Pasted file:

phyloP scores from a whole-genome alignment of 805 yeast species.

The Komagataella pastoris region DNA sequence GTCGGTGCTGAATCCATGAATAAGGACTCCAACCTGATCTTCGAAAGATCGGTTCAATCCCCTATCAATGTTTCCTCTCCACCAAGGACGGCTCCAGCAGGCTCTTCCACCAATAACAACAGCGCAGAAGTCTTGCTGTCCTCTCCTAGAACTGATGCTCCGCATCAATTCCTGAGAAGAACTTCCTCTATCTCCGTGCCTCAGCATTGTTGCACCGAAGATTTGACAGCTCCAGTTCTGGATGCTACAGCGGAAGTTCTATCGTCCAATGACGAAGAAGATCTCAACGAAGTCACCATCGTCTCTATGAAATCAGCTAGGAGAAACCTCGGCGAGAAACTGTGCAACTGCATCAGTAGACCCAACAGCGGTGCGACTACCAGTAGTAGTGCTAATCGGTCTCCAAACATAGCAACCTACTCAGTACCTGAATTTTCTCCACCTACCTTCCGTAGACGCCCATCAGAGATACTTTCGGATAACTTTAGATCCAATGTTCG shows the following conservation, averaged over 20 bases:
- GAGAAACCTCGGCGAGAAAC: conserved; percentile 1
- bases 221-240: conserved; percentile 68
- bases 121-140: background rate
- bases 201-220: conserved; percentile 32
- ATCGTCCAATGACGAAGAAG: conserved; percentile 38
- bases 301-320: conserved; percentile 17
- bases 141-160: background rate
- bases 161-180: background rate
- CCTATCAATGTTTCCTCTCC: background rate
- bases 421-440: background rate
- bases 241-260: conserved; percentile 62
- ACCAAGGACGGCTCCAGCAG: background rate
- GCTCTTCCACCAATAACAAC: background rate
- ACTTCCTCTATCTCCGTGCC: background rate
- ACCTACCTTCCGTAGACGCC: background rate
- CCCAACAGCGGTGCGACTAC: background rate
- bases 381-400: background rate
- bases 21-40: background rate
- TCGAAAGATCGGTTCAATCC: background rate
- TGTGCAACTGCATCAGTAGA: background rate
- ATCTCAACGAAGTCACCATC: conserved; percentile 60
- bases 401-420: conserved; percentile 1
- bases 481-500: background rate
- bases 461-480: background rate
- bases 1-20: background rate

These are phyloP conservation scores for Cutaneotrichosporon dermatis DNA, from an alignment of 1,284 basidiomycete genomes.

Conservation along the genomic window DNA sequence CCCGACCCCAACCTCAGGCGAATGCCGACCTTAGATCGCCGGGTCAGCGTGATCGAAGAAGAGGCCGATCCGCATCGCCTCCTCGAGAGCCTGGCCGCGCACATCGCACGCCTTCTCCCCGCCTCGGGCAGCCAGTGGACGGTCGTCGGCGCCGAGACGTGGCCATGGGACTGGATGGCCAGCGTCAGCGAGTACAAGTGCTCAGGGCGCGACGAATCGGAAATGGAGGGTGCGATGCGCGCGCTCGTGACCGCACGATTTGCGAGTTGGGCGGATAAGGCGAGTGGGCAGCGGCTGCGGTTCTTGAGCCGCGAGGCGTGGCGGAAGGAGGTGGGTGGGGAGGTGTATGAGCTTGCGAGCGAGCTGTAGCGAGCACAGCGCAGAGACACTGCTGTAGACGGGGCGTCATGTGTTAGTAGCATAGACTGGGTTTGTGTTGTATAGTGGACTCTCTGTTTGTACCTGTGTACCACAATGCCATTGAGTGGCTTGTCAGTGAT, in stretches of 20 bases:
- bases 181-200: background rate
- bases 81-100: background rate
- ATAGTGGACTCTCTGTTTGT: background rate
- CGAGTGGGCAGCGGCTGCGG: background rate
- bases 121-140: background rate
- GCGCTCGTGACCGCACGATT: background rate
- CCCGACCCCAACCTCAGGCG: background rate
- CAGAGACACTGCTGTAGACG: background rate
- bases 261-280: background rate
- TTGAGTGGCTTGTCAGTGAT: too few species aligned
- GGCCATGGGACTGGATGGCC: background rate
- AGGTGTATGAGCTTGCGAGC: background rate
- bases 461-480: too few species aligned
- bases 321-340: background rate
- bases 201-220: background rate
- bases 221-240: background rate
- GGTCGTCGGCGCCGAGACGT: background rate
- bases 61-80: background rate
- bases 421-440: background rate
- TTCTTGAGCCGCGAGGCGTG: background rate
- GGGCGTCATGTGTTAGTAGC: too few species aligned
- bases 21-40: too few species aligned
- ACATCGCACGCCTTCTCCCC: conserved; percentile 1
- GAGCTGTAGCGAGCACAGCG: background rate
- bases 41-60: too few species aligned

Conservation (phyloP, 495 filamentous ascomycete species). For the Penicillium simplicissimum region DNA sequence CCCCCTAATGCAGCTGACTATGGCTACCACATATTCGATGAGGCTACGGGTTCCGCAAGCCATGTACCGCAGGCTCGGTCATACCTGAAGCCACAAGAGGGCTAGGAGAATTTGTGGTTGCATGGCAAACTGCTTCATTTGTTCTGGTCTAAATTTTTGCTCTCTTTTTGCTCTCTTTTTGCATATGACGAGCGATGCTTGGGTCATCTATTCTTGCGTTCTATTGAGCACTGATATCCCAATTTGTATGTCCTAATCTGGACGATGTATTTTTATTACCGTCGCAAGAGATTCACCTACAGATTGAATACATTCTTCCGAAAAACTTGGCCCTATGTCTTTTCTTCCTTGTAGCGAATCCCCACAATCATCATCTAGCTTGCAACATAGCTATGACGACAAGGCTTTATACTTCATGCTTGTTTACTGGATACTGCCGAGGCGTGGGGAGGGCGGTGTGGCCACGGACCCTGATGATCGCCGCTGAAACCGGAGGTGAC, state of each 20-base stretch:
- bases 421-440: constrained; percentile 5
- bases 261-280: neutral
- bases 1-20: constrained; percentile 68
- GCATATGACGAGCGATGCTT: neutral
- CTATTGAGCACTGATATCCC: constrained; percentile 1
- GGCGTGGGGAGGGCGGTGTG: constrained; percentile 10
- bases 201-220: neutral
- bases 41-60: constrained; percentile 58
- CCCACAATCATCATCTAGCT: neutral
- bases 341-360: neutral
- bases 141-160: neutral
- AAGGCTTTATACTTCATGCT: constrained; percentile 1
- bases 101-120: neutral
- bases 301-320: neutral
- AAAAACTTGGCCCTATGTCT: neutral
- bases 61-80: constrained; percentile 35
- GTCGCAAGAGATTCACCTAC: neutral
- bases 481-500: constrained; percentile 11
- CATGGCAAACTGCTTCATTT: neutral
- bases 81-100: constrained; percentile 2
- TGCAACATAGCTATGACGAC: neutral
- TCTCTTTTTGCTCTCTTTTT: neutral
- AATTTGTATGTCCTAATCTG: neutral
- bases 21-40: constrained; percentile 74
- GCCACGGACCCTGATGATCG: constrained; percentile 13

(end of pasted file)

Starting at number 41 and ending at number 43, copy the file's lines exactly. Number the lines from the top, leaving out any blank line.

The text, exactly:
- AGGTGTATGAGCTTGCGAGC: background rate
- bases 461-480: too few species aligned
- bases 321-340: background rate